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Haiku Deck Offers PowerPoint Alternative, Fewer Features Touted

Posted By Shawn Hessinger On January 10, 2014 @ 4:30 pm In Startup | 8 Comments

haiku deck

Sometimes the best business ideas come from solving a problem we ourselves have experienced. That’s how Adam Tratt [1] says the idea for Haiku Deck [2] came to be.

The application aims to create an alternative to fuller featured presentation software like PowerPoint. The idea is that fewer features might actually make it easier to create presentations by not overwhelming users with so many options.

But the concept didn’t come to Tratt and his team until they were trying to dissect a business idea that went wrong, Tratt told Small Business Trends in a recent Skype conversation. Tratt says:

“I love to start with the story of why we built it.”

Fresh from a job with b0ard game startup Cranium [3], now owned by Hasbro, Tratt was working on a Facebook celebrity game featuring rapper Sir Mix-A-Lot [4]. (Yeah, it ended up pretty much like you’d expect.)

But what he came away with in analyzing the startup’s missteps was the realization that the hardest part had been creating a presentation on the dominant format, Microsoft’s PowerPoint. He wondered if it would be possible to build something easier to use.

The result was Haiku Deck, an iPad and now Web-based app that allows users with limited technical experience to create digital slide presentations and share them via the Web and social media.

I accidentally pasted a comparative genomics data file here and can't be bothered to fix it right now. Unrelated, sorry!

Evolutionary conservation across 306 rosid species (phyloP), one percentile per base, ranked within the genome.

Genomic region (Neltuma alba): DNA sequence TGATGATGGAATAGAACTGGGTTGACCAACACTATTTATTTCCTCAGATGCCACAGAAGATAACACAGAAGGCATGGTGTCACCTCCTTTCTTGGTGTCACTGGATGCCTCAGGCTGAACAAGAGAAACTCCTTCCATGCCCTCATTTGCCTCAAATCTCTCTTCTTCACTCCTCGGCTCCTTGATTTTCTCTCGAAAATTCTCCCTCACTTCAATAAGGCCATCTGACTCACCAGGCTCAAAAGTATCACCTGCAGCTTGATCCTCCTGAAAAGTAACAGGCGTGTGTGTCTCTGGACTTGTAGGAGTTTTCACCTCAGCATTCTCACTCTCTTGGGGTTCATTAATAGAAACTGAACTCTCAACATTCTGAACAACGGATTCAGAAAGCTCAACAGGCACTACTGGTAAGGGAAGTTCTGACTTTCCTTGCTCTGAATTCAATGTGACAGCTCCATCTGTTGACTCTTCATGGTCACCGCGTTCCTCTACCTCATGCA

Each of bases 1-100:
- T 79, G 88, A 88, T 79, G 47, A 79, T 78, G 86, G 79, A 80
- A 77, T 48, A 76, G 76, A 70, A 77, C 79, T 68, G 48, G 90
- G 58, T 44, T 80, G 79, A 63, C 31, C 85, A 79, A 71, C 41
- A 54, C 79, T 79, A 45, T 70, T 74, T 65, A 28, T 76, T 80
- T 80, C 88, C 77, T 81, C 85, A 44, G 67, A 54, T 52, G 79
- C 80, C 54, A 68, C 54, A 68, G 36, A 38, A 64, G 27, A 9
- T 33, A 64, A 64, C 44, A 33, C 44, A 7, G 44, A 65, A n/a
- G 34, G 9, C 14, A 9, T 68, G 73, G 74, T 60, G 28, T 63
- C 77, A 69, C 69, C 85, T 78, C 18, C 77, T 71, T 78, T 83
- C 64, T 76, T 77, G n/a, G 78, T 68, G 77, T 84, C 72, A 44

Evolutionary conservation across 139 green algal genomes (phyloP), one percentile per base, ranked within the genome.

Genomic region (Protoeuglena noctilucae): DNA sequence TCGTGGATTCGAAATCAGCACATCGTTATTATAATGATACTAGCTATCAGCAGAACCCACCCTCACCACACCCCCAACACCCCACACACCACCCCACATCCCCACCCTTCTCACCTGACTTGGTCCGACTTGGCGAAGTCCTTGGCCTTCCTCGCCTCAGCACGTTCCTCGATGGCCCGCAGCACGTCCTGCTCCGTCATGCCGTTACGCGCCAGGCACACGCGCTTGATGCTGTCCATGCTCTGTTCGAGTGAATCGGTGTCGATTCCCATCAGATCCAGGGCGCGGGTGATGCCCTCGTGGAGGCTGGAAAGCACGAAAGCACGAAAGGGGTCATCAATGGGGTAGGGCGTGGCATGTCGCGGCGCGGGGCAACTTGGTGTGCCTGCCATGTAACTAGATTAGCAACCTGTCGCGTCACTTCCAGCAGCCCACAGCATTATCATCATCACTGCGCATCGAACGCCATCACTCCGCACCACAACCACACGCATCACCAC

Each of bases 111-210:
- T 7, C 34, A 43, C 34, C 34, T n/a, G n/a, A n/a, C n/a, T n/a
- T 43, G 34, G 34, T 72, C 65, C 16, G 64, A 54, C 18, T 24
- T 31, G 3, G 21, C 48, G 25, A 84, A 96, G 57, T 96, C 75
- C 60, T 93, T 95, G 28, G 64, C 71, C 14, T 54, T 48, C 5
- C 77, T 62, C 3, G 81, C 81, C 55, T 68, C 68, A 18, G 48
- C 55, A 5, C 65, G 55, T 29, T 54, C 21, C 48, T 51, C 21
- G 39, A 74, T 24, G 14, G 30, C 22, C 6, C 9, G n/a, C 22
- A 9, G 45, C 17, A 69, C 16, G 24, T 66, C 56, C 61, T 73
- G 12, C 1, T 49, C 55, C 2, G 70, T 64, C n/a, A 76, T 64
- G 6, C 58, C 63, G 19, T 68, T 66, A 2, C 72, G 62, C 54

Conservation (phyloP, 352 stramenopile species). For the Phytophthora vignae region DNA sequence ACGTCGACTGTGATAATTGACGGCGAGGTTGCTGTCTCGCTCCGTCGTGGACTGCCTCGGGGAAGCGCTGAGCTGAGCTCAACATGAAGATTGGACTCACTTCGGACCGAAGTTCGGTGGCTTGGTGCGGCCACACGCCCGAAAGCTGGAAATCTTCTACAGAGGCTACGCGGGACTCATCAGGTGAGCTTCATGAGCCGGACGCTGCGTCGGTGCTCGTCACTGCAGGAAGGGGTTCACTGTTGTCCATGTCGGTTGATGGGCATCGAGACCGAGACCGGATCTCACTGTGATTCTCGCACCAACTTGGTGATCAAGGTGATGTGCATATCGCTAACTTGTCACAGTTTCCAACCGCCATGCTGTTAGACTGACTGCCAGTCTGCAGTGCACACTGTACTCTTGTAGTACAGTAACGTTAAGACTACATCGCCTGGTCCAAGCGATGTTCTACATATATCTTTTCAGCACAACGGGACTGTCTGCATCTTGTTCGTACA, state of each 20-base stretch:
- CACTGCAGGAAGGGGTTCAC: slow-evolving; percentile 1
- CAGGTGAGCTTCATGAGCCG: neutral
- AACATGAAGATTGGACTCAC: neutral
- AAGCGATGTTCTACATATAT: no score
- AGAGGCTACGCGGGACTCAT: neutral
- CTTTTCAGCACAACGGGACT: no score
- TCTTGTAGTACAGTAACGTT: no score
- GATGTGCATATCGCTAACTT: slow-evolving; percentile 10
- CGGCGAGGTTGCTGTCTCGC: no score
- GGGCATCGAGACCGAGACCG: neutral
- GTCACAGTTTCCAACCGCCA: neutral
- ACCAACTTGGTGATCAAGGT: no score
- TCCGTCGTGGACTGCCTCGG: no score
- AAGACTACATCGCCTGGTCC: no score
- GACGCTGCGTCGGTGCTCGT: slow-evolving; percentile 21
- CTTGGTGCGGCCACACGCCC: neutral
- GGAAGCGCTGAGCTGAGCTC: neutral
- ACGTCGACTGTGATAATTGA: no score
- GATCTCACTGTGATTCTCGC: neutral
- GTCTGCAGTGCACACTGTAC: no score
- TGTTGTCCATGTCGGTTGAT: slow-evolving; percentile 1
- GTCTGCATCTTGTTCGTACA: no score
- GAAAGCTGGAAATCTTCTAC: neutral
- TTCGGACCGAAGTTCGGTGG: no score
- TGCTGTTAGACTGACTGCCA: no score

Building Haiku Deck

To figure out how to build the new application, Tratt’s team started by boiling down the advice most often given for great presentations:

  • Introduce one idea at a time. Haiku Deck allows users to enter only a limited amount of text for titles and captions on each slide.
  • Use images. The app includes a feature that allows users to search an estimated 40 million Creative Commons images for use on slides or to add their own.
  • Use consistent formatting. First, Haiku Deck creates a uniform format for text and images on a slide. But presentations are also formatted in a way that makes them easy to share. They are hosted on the Haiku Deck website, like video on YouTube or Vine. Buttons let you share those presentations on social media including Twitter, Facebook and Pinterest. And you can also share them via email or embed them in your website.
  • Use charts. The iPad version of the app does allow you to create pie charts and other graphics and that feature will soon also be added to the Web app. Or you can input a graph from another application.

Here’s a quick video review of the app from one user.

Tratt says the iPad app was launched around Labor Day 2012 and is now approaching one million users. A beta Web version was released more recently. Last week a new iPad version was released with translations in seven additional  languages besides English  and the ability to change the color of the text being used on the slides.

The app is free with added presentation themes offered for an added  cost.

Tratt says Haiku Deck is already being used by attorneys, realtors, sales people and entrepreneurs.

Image: Haiku Deck

Article printed from Small Business Trends: http://smallbiztrends.com

URL to article: http://smallbiztrends.com/2014/01/haiku-deck-aims-make-presentations-simpler.html

URLs in this post:

[1] Adam Tratt: http://www.haikudeck.com/p/u9YVMmOYj7/adam-tratt

[2] Haiku Deck: http://www.haikudeck.com/

[3] b0ard game startup Cranium: http://www.inc.com/magazine/20020101/23798.html

[4] Sir Mix-A-Lot: http://sirmixalot.com/